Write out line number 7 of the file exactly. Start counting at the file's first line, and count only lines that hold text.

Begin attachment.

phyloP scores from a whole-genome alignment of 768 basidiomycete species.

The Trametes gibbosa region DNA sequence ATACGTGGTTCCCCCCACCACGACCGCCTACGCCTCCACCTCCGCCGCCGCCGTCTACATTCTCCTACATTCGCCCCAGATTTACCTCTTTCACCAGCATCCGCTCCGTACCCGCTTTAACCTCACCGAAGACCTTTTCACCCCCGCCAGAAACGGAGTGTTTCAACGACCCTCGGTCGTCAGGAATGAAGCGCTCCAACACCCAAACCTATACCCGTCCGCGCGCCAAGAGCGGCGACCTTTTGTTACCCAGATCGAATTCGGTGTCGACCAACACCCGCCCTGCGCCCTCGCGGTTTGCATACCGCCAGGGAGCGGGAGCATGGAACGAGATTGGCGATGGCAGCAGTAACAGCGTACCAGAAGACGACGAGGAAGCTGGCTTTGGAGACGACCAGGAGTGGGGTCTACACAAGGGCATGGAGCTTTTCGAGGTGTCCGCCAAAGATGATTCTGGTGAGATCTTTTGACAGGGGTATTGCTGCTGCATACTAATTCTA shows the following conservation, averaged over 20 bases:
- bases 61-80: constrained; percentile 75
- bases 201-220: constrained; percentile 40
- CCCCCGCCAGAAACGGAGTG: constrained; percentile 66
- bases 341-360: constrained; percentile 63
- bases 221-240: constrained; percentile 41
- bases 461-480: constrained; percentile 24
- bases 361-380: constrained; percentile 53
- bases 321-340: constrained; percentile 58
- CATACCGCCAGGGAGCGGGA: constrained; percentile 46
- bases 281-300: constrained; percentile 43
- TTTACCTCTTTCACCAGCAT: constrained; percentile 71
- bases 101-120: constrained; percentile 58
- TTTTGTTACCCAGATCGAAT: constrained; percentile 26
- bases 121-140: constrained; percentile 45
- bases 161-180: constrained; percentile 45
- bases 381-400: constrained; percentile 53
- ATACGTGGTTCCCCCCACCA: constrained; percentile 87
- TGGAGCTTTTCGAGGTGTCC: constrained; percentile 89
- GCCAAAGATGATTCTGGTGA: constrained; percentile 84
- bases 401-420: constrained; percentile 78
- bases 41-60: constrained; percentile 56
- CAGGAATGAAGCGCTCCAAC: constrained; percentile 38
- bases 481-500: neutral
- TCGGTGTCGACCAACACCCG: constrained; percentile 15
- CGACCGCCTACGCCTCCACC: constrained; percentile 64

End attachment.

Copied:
- bases 221-240: constrained; percentile 41